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Stand By Me is a wise, nostalgic movie with a weird streak that captures both Stephen King's voice and the trials of growing up.
All Critics (53)
| Top Critics (10)
| Fresh (48)
| Rotten (5)
| DVD (15)
Stand by Me is a small, quiet film that walks tall and resonates long after.
Its perspective is that of a knowing adult, which is to say that though the film is frequently affectionate and funny, it contains a drop too much condescension to be entirely successful.
It stands, sweet and strong, ribald, outrageous and funny, like its heroes themselves -- a bit gamy around the edges, perhaps, but pure and fine clear through. It's one of those treasures absolutely not to be missed.
Stand by Me is a film of honorable ambitions severely compromised by a creeping show-biz phoniness.
Reiner seems lost in his own cinematic wilderness -- button-down careful, almost afraid to move
Good luck choking back the tears, folks.
Exquisitely captures the vulnerability not only of youth, but of the male identity.
When you are an adventure-seeker stuck in that odd transition between early youth and adolescence, few movies resonate more than "Stand by Me."
It is about the evolution of a writer, his relationship with his three closest friends and a situation that formed his talent -- and morbid fascination.
Rob Reiner's bucolic, nostalgic drama is widely agreed to be one of the most successful adaptations of a story by horror master Stephen King.
Gracefully blending raucous comedy with intense drama, the film is about the loss of innocence as well as the getting of wisdom.
Shawshank aside, this is the best non-horror Stephen King adaptation of the bunch.
Predominantly known for his horror stories, writer Stephen King released a book in 1982 called "Different Seasons". It contained four novellas, three of which, went on to become successful Hollywood movies which were very far from most other adaptations of his work. One was Bryan Singer's "Apt Pupil" another was Frank Darabont's "The Shawshank Redemption" and the third - originally entitled "The Body" - became Rob Reiner's "Stand By Me".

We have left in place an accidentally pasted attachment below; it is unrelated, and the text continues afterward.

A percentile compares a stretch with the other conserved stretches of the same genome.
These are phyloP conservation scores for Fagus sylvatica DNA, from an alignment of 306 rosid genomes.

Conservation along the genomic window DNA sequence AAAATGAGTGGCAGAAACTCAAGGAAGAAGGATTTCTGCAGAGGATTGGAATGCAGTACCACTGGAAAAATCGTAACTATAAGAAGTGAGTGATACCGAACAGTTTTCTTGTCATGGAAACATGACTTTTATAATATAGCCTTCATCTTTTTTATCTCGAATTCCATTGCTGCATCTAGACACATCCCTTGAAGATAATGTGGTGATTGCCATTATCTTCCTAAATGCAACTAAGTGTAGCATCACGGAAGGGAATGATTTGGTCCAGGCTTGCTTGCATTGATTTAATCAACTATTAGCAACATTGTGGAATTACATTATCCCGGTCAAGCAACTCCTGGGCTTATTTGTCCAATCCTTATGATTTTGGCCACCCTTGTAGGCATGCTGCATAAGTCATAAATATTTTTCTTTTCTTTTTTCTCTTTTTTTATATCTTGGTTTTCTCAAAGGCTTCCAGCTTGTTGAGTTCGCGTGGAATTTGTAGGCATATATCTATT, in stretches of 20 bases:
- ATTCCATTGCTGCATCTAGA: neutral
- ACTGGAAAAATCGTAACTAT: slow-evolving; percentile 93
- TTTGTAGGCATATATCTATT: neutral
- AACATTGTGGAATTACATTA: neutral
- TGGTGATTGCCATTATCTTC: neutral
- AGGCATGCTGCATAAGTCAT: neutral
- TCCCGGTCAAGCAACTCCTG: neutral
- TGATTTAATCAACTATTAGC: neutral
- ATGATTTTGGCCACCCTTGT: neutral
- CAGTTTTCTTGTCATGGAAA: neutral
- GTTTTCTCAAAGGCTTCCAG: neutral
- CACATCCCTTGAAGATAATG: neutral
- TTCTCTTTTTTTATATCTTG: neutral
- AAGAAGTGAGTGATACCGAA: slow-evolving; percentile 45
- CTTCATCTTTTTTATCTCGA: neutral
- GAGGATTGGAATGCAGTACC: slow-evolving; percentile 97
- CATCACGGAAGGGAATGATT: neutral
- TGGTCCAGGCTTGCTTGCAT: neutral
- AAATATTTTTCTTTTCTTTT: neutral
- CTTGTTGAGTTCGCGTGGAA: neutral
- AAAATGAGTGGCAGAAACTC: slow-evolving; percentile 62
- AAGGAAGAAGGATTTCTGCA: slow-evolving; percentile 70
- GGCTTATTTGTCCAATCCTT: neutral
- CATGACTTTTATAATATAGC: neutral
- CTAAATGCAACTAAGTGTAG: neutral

Four young friends, Gordie (Wil Wheaton), Chris (River Phoenix), Vern (Jerry O'Connell) and Teddy (Corey Feldman) go on an adventure together to find the dead body of a local boy who was supposedly hit by a train. By following the tracks, the friends' journey becomes more about them and their personal struggles and soon, the boyish adventure becomes about their experiences of entering adulthood.
Delivered with a wonderfully nostalgic narration by Richard Dreyfuss and a good feel for 1950's Americana, this inviting and honest, coming-of-age, tale captures the spirit of youth like very few others. Reiner's feel for the time and the material is pitched so perfectly that you are completely transported back to this era. It's imbued with a sublimely evocative soundtrack of classic 1950's songs, ranging from; Jerry Lee Lewis' "Great Balls of Fire" through Buddy Holly's "Everyday", The Chordettes' "Lollipop" and, of course, Ben E. King's "Stand By Me". It's this very attention to detail that truly brings this affectionate and sentimental film to life, while completely involving you in the trials and tribulations of the four, endearing, youths at it's centre. The four youths in question are embodied with charm and nuance by Wheaton, Feldman, O'Connell and, especially, Phoenix. They are so natural in their deliveries that the failed careers they would go on to have didn't merit the performances delivered here. Phoenix was the only one of the four who would receive critical praise, but sadly his life was cut short at the tender age of 23, making his performance all the more poignant.